In 1869 the journalist Blanchard Jerrold (1826–1884) joined forces with the famous French artist Gustave Doré (1832–1883) to produce an illustrated record of the ‘shadows and sunlight’ of London. As Jerrold later recalled, they spent many days and nights exploring the capital, often protected by plain-clothes policemen. They visited night refuges, cheap lodging houses and the opium den described by Charles Dickens in the sinister opening chapter of The Mystery of Edwin Drood; they travelled up and down the river and attended fashionable events at Lambeth Palace, the boat race and the Derby. The ambitious project, which took four years to complete, was eventually published as London: a pilgrimage with 180 engravings.

Contemporary critics had severe reservations about the book. Doré disliked sketching in public so there were many errors of detail; it showed only the extremes of society, and Jerrold’s text was superficial. Both were transfixed by the deprivation, squalor and wretchedness of the lives of the poor, even though they realised that London was changing and some of the worst social evils were beginning to be addressed. Despite these criticisms, Doré’s work has become celebrated for its dramatic use of light and shade, and the power of his images to capture the atmosphere of mid-Victorian London.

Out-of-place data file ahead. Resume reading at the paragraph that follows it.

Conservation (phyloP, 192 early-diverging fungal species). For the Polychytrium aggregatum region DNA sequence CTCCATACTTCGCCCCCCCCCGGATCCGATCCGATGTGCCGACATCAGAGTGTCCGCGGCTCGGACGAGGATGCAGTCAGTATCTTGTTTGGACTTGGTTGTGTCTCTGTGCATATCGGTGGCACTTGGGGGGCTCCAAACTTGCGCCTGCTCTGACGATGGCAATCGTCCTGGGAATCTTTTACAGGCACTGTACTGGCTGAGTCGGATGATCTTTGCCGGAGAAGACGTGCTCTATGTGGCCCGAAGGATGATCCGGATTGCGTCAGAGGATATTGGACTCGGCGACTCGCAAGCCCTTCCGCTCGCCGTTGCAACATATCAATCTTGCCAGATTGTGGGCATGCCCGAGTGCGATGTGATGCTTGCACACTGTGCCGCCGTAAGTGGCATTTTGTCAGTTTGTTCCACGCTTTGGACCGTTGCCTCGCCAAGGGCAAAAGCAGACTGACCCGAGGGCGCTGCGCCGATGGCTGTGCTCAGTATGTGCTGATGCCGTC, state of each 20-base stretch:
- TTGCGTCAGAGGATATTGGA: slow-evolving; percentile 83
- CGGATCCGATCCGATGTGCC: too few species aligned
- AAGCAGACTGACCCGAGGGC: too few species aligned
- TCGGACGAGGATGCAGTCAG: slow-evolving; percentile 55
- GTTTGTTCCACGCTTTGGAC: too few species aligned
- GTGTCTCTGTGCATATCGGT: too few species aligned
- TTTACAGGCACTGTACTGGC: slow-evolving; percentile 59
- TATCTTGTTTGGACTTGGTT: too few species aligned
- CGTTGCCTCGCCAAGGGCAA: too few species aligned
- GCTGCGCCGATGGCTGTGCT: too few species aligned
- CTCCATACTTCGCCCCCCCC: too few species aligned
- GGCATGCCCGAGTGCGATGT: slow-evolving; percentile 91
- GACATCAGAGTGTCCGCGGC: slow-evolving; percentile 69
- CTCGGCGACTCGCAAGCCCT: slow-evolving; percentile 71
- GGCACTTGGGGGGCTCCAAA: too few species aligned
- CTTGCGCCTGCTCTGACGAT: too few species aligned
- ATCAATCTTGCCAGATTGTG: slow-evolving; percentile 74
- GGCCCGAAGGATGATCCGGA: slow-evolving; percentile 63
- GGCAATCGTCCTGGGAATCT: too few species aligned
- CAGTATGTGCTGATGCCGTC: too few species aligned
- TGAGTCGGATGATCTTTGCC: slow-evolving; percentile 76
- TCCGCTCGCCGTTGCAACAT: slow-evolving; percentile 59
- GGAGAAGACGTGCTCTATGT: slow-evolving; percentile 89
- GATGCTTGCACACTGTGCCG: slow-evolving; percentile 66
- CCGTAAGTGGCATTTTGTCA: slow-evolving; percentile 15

jerrold-william_blanchard-london-B20124-72

DoreLondon2
An imagined East End slum

DoreLondon3
Sir Paul Pindar’s House in Bishopsgate, demolished 1890; the façade is preserved at the Victoria and Albert Museum

jerrold william blanchard london c07870 08
Gower Street station on the London Underground, one of the original Metropolitan Railway stations, opened in 1863; now Euston Square tube station

jerrold william blanchard london c13856 01
An imagined City thoroughfare

jerrold-william_blanchard-london-B20124-81
Hampstead Heath

jerrold-william_blanchard-london-B20124-74
The stalls, Covent Garden Opera

jerrold-william_blanchard-london-B20124-73